By the beginning of the week, the place was quiet, other than the sound of children laughing and playing in the face of brutal adversity. Thousands of small tents covered the baseball field. Some were proper camping tents, battered but still standing after almost two months on the road. Many were just makeshift shelters made out of plastic bags, blankets, or sheets tied to poles, fences, and trees. Migrants slept on pieces of cardboard, thin sleeping pads, or the bare, uneven ground. Along the complex’s main walkway, people had used small enclosures to assemble other minuscule shelters. Some were built with branches, twigs, and other debris, resembling fragile beaver dams.
As I walked toward the back of the camp, I found a family of four sleeping underneath what can only be described as a paper cave: layer upon layer of deconstructed cardboard boxes held together with tape. As I approached, a child peeked out, curious. Her mother pulled him back so forcefully that the whole structure began to shake. Further up, in the small playground, kids ran up and glided down a slide. One toddler threw a toy car around while another, a girl with messy hair, pushed a tiny stroller carrying a doll. All were insufficiently dressed; many were barefoot, their legs powdered with dust. Next to the playground, authorities had set up a couple of large white tents where dozens of migrants rested, their sleeping pads hardly separated from one another, backpacks and duffel bags strewn about.
On the outer rim of the encampment, where the migrants shower and wash their clothes, the penetrating stench was almost unbearable. People slept next to piles of clothes that lay next to bags of trash, the situation too chaotic to sort out, a ticking time bomb of insalubrity and desperation.
Tijuana’s mayor knows the situation in the camp is unsustainable. On Tuesday, I interviewed him in his office, a sparsely decorated space on the third floor of City Hall, a stern, rectangular building downtown that boasts the slogan “Here, the homeland begins,” perched in golden letters on one of its grayish walls. A former representative to the Mexican Congress, Gastélum was elected mayor two years ago. An increase in violence throughout the city—Tijuana will likely finish the year with a record of over 2,400 murders—had already left his reputation badly damaged before the caravan arrived. His initial reaction to the latest crisis has made things worse. On Monday, when I told a local businessman of my plan to interview the mayor, the man asked me if there even was such a person.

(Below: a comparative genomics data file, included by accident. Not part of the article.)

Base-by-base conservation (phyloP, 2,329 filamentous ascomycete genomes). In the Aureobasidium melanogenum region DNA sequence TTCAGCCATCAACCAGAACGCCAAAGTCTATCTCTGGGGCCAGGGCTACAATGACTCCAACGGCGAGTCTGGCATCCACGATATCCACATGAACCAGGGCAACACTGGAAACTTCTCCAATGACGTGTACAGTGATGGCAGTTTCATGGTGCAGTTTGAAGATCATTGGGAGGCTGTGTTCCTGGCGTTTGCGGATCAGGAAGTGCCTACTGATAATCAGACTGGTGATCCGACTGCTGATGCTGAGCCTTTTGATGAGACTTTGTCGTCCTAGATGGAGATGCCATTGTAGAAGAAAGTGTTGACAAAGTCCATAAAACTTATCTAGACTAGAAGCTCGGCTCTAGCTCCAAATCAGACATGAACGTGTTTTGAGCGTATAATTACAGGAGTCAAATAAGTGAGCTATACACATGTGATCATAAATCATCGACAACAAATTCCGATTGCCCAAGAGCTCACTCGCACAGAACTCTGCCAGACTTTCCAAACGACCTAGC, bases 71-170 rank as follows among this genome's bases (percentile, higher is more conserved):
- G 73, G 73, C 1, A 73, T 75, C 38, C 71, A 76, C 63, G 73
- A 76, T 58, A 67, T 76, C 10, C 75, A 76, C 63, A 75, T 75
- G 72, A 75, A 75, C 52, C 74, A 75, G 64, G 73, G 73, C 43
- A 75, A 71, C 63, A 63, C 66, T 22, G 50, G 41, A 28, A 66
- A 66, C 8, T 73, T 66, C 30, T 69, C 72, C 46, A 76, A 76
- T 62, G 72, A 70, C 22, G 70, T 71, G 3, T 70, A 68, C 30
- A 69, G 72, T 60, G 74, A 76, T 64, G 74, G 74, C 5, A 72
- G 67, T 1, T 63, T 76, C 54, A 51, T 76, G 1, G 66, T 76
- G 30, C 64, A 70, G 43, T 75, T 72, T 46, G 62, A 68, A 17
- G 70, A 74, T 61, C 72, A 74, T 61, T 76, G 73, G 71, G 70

Gastélum is still unrepentant about his harsh tone and some of the things he said upon the caravan’s arrival. He says he does not regret declaring that “human rights are for humans who behave the right way.” But while his nativist rhetoric shows an obstinate pigheadedness, he did seem genuinely worried as he acknowledged the severity of his city’s predicament. “It’s inhumane to treat people this way. It is not right,” he told me. When I asked him about his government’s slow response to the crisis, Gastélum admitted he had not been ready for the caravan. “People ask me why things weren’t properly set up. It’s because we weren’t prepared,” he said. “One day they were in Mexico City, and all of a sudden they arrived in Tijuana. Thousands of people.”
According to Gastélum, the refugee camp is being maintained solely with money from the city’s taxpayers and goodwill donations, as well as the support of the Mexican navy, that has fed thousands of people every day. He says he has received little help from the federal government. President Enrique Peña Nieto, who will leave office on Saturday, Dec. 1, has been particularly unhelpful, the mayor says. “If they knew this was going to happen, why didn’t they anticipate things? Why didn’t they reach out to us in time?” he asked. “They left us alone. They sent us enough food for only three days!” Gastélum also isn’t too optimistic about the commitment of Mexico’s next government, led by Andrés Manuel López Obrador. “They have been very active in other areas, but in this particular issue I just don’t see them here,” he told me.